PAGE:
Review by Sasa Popovich
Knopf Books for Young Readers, Penguin Random House, October 2019
656 pages, hardcover, $22.99 CAD, 978-0-55351-066-9
Ages 13-18, Grades 8-12
Young Adult, Fantasy
She reached over him and slid the window up, popping it open with the nearest book.
“Don’t—” he began.
“Don’t shut the window, yes, Pan, just sit there freezing till Pan decides to come home. I’m not stupid at all. Go on, bugger off.”
He flowed out and into the ivy covering the wall of the college. Only the faintest rustle came to Lyra’s ears, and then only for a moment. Pan didn’t like the way they were speaking to each other, or rather not speaking; in fact, these words were the first they’d exchanged all day. But he didn’t know what to do about it, and neither did she.
What happens when our childhood heroes grow up? In this second installment in The Book of Dust series, author Philip Pullman delves into the complex realities of becoming an adult whilst trying to retain the magic of childhood.
Seven years after the events of The Amber Spyglass—the concluding book in Pullman’s His Dark Materials trilogy—Lyra Belacqua has grown up. In the process, her imaginative and adventurous spirit have vanished, exchanged for a studious work ethic and a philosophy of rationality. Real problems surround her, with the new Master of Jordan College threatening to remove Lyra from Oxford, the only home she has known. The magical romance of her youth is gone, replaced with short flings with men who cannot understand her. And, most of all, Lyra’s relationship with her Daemon Pantalaimon (Pan)—a talking animal companion that serves as an outer expression of one’s soul—is fraught with resentment.
Of all Lyra’s adulthood struggles, her feud with Pan is most central to her character and the story’s plot. In Pan’s opinion, Lyra has lost her imagination, whereas Lyra feels Pan is stuck in their childhood, unable to view the world rationally. When their relationship grows so bad they barely speak, Pan runs away, leaving Lyra alone and isolated with no one who understands her.
Lyra leaves Oxford and sets off across Europe and Asia alone and uncertain. Over the course of her journey, Lyra’s newfound perspective on life is put to the test as she encounters figures from her past and faces a series of physical and supernatural phenomena, as well as the ever-present threat of the Magisterium’s religious doctrine. Through these experiences, Lyra comes to the conclusion that her staunchly rational mindset has a limited perspective. As a result, she sets her sights on finding both Pan, and the magic of her youth, which he represents. The story that follows features Lyra reconnecting with her adventurous childhood while maintaining some of the maturity necessary for adulthood.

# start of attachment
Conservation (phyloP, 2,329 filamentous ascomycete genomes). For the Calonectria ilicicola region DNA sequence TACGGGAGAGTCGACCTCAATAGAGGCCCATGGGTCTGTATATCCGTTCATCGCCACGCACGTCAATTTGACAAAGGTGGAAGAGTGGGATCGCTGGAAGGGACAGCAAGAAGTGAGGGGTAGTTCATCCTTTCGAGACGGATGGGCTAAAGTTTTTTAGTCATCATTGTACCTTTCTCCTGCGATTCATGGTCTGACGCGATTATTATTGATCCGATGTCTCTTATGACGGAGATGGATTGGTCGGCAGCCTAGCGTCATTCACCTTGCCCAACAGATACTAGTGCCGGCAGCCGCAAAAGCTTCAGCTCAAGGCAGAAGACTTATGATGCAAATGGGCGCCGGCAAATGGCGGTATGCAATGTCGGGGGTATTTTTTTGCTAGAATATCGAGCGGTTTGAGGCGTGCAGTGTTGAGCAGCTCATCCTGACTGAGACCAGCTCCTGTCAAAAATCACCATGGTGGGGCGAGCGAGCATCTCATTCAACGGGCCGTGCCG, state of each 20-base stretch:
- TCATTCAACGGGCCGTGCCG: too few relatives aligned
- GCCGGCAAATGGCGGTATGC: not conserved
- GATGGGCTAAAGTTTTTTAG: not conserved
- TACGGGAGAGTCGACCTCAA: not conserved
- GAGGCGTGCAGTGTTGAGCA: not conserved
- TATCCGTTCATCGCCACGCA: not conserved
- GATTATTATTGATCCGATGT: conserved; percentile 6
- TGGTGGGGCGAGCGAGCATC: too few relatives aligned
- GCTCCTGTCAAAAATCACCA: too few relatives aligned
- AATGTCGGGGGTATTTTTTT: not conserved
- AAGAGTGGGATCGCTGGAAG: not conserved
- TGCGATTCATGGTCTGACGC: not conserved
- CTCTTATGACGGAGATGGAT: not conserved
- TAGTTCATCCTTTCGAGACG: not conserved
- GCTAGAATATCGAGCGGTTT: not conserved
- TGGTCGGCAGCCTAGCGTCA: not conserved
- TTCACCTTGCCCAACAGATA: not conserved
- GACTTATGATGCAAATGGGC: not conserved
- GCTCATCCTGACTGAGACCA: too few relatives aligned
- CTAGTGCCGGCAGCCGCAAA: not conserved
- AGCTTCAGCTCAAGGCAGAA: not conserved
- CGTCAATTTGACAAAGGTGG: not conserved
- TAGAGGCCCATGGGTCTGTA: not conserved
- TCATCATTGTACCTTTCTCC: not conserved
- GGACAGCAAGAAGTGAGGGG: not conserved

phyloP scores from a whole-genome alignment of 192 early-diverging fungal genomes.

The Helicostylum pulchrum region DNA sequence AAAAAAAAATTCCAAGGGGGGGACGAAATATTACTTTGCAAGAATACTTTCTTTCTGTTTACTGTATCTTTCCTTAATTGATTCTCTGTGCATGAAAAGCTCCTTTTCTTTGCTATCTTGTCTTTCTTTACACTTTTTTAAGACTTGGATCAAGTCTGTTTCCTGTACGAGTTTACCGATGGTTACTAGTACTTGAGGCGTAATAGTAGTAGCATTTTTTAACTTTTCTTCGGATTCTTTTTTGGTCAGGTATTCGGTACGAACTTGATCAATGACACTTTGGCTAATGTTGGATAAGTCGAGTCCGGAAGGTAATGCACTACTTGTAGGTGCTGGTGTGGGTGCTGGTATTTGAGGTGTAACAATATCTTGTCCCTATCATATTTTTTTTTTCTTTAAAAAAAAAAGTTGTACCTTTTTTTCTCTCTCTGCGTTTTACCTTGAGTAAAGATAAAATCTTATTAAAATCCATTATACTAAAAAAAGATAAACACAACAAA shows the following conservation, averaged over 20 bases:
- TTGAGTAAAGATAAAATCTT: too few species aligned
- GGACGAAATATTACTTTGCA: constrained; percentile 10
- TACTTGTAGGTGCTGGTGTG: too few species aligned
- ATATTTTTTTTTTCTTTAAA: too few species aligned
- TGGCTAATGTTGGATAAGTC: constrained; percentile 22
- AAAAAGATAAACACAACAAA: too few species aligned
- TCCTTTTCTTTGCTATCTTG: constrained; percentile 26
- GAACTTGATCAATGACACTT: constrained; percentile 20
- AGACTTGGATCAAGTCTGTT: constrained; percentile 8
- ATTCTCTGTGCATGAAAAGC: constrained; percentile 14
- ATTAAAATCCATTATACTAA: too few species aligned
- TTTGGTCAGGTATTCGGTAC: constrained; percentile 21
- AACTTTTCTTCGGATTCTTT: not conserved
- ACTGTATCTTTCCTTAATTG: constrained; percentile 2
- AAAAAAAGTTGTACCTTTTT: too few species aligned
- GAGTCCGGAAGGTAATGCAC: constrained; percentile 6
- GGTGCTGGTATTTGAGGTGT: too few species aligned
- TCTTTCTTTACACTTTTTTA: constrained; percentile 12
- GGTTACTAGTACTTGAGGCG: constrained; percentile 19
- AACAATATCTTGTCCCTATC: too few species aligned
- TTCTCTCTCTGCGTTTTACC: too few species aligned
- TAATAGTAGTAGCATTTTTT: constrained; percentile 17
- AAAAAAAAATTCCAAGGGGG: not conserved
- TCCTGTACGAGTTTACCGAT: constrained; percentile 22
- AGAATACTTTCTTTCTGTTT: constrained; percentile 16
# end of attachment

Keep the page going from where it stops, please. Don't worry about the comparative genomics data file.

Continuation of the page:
Through this lens, Pullman articulates common struggles that new adults face. And yet, he does so through an epic and fantastical journey, demonstrating the ability for magic and adventure to coexist with rationality and adulthood. As is often the case in Pullman’s stories, the focus drifts at times, with long chapters dedicated to characters whose importance is still unclear by the end of the story. Nevertheless, Lyra’s story comes full circle, setting up what must be a thrilling conclusion in the forthcoming installment.
With its strong-willed heroine and a world that mixes magic, technology, and philosophy, The Secret Commonwealth echoes works such as Garth Nix’s Sabriel and Madeleine L’Engle’s A Wrinkle in Time, but with a protagonist who faces adult problems. Ultimately, Pullman leaves his readers with the understanding that despite the realities of everyday adulthood, the magic of childhood is never completely beyond one’s grasp.
Sasa Popovich is an undergrad student at UBC in the English Literature program, focusing primarily on contemporary and children’s literature. He has taken several creative writing classes as electives, and writes long form fantasy and children’s literature.